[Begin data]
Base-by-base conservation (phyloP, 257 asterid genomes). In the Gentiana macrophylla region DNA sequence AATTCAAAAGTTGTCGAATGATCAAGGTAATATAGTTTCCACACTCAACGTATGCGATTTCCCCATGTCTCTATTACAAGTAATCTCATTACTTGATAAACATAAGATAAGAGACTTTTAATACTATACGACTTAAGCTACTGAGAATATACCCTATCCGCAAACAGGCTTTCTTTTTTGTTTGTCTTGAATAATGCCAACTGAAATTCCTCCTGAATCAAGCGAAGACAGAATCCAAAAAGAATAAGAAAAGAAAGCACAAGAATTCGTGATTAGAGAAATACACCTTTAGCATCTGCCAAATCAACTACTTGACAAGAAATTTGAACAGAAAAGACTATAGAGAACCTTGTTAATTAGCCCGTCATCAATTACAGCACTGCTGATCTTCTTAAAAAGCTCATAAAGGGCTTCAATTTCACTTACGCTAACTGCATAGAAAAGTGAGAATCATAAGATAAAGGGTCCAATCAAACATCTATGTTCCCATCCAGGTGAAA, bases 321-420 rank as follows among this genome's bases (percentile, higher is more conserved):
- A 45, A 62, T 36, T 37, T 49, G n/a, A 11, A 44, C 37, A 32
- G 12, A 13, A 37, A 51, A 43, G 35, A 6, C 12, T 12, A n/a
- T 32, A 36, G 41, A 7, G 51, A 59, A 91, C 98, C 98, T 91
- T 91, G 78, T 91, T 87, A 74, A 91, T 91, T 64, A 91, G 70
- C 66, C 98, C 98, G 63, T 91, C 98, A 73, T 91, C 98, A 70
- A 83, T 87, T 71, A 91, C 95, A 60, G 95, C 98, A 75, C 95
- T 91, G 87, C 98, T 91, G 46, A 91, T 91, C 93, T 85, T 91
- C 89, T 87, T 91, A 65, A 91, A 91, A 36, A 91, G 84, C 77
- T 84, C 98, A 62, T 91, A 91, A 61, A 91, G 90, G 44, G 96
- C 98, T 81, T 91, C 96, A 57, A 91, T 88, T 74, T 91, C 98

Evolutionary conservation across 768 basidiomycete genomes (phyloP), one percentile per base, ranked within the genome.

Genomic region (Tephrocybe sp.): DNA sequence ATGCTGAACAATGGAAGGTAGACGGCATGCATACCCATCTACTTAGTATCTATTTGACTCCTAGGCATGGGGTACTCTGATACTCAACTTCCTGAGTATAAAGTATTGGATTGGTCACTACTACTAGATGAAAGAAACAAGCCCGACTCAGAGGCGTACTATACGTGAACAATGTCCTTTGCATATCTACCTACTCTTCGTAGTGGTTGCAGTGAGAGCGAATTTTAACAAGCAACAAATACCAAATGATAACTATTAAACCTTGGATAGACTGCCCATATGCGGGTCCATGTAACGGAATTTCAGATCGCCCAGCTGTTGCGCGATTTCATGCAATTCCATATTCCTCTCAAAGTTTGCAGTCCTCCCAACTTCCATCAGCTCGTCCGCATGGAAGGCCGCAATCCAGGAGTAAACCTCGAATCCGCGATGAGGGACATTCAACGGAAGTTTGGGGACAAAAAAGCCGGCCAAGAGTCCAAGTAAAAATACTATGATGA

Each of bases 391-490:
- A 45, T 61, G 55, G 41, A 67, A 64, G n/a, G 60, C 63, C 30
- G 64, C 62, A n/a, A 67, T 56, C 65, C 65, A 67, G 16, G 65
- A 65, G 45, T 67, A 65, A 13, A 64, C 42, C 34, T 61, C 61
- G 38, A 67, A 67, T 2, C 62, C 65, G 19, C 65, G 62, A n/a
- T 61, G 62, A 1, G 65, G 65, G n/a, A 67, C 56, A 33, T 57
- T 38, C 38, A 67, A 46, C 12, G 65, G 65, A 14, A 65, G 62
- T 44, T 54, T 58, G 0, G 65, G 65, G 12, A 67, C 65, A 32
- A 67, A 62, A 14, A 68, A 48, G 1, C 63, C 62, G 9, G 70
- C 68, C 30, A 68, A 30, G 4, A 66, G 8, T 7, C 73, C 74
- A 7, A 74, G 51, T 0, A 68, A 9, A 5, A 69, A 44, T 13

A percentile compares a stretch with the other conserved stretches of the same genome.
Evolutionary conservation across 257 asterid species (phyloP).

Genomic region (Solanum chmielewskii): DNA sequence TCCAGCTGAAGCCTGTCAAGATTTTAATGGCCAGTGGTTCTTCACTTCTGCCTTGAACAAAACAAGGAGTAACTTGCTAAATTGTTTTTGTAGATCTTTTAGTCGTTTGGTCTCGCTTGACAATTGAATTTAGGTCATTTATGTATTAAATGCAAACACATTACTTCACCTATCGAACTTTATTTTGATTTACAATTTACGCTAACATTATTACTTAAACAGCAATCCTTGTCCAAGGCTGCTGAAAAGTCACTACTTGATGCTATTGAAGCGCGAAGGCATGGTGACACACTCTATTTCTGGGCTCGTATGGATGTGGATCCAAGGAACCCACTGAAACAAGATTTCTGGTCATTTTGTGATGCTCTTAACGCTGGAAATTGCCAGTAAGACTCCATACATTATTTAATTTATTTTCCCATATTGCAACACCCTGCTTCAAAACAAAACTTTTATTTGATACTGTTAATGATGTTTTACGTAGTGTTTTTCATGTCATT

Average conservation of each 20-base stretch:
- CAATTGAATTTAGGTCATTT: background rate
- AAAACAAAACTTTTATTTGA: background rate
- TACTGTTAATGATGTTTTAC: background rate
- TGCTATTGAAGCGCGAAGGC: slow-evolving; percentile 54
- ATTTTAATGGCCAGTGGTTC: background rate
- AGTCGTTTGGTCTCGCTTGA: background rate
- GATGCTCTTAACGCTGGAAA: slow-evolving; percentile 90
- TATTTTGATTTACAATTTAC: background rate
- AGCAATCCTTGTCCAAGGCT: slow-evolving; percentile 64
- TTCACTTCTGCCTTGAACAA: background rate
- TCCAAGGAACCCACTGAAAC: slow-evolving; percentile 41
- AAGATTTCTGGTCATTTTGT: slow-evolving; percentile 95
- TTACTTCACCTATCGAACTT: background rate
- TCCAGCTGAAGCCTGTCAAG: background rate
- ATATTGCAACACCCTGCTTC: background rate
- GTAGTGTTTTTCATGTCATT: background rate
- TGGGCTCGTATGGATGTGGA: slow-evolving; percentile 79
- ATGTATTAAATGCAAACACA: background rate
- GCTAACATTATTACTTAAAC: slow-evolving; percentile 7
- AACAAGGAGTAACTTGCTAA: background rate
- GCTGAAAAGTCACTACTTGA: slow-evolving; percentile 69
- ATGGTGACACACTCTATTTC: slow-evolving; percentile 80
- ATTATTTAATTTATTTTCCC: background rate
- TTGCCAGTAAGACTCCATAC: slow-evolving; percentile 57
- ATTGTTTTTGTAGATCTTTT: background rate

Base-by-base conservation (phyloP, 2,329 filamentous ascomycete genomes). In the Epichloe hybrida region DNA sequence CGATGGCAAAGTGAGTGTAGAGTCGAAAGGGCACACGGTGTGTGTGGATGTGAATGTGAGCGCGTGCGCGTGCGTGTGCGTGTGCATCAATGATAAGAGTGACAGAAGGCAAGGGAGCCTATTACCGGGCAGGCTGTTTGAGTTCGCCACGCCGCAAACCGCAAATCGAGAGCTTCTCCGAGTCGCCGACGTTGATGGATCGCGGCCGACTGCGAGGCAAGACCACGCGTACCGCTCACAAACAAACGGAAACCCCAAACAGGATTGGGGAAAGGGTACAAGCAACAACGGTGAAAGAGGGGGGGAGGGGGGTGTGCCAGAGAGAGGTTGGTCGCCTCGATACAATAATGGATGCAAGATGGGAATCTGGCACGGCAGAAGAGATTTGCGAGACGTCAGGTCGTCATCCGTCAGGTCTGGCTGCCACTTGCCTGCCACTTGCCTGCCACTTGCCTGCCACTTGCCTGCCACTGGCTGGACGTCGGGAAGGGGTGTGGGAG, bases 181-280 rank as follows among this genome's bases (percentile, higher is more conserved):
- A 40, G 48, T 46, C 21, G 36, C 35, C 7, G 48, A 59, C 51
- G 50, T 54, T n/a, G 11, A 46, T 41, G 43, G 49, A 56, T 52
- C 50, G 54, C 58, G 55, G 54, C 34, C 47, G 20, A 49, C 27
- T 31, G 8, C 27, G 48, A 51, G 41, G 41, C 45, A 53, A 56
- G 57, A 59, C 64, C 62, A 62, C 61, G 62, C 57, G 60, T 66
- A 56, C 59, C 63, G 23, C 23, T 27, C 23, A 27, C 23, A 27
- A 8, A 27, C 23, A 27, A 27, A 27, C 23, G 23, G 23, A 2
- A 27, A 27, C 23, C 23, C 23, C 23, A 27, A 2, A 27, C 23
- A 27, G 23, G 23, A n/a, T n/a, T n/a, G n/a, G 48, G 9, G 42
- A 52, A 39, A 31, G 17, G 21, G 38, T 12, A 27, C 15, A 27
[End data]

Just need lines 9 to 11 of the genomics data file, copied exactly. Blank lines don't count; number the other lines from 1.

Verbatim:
- C 89, T 87, T 91, A 65, A 91, A 91, A 36, A 91, G 84, C 77
- T 84, C 98, A 62, T 91, A 91, A 61, A 91, G 90, G 44, G 96
- C 98, T 81, T 91, C 96, A 57, A 91, T 88, T 74, T 91, C 98